Investment charges explained


Initial charges are taken from your money before it is invested. The majority is paid in commission to the adviser from whom you bought the fund. Your adviser may refund some, or all, of their initial commission in a so-called 'rebate'. It is increasingly common for funds to have no initial charges. Also, there are sometimes exit charges, but these are rare.


This is the new term for the total expense ratio (TER) and it gives the most accurate measure of what it costs to invest in a fund. The OCF is made up of the annual management charge (AMC) and other operating costs.

The AMC is levied by the manager and is used to pay the investment manager, financial adviser, fund accountant, administrator and distributor. Other operating costs include those for extra services paid for by the fund, such as the fees paid to the trustee (or depositary), auditor and regulator.


These are costs incurred by the fund on your behalf for buying and selling the assets the fund invests in. They include commission paid to stockbrokers and stamp duty on UK equities.

Stamp duty is the biggest of these costs. It is not part of the OCF and is disclosed separately in funds’ annual reports and accounts.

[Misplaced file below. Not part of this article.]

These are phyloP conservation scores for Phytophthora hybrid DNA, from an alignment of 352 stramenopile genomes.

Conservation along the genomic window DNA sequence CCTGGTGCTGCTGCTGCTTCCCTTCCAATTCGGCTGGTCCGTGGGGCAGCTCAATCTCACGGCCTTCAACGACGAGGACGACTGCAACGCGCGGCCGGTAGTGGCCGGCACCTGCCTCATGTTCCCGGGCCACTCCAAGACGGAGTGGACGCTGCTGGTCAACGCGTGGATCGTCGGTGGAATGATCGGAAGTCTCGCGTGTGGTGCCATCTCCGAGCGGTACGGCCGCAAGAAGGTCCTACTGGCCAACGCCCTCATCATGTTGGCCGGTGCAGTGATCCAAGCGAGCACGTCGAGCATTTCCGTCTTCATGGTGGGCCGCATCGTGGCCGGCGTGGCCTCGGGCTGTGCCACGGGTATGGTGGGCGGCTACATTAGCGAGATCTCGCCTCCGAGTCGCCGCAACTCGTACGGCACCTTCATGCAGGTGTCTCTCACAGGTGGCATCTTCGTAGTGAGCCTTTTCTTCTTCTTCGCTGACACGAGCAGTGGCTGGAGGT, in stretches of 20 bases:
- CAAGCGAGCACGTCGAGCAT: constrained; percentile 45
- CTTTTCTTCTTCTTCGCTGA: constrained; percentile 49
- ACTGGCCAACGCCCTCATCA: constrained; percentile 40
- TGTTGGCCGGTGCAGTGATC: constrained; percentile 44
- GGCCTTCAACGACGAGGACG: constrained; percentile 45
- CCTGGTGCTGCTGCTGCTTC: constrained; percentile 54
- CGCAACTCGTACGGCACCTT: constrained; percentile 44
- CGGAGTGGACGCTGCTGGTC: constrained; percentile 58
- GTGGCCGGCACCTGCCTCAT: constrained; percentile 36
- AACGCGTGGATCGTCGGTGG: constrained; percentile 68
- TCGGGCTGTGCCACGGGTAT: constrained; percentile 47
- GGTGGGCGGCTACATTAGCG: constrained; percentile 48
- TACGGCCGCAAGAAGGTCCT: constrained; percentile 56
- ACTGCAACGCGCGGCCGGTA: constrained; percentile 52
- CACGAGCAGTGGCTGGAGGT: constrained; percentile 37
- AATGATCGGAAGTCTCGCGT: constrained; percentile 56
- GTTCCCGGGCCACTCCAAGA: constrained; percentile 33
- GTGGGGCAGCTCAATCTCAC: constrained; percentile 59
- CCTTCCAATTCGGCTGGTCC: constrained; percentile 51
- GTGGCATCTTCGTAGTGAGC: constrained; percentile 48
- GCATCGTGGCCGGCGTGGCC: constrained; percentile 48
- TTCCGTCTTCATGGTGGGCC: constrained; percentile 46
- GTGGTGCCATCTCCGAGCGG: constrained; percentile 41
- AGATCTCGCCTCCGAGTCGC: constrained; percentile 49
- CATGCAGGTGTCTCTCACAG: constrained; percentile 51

Total trading costs cannot be compared in a meaningful way because the markets for different types of asset operate in different ways.


These reward the investment manager for superior returns or outperforming expectations. There are about 90 open-ended funds in the UK charging performance fees, up from 34 at the end of 2007, according to research by Lipper.

However, Ed Moisson, head of UK research at Lipper, believes they should generally be avoided. "Unless you’re willing to do your homework in order to understand how they kick in and how high they can be, I’d be careful about investing in funds with performance fees," he explains.

"You don’t get money paid back if they underperform, while the management fee will generally be set at the same level as those that don’t have performance fees."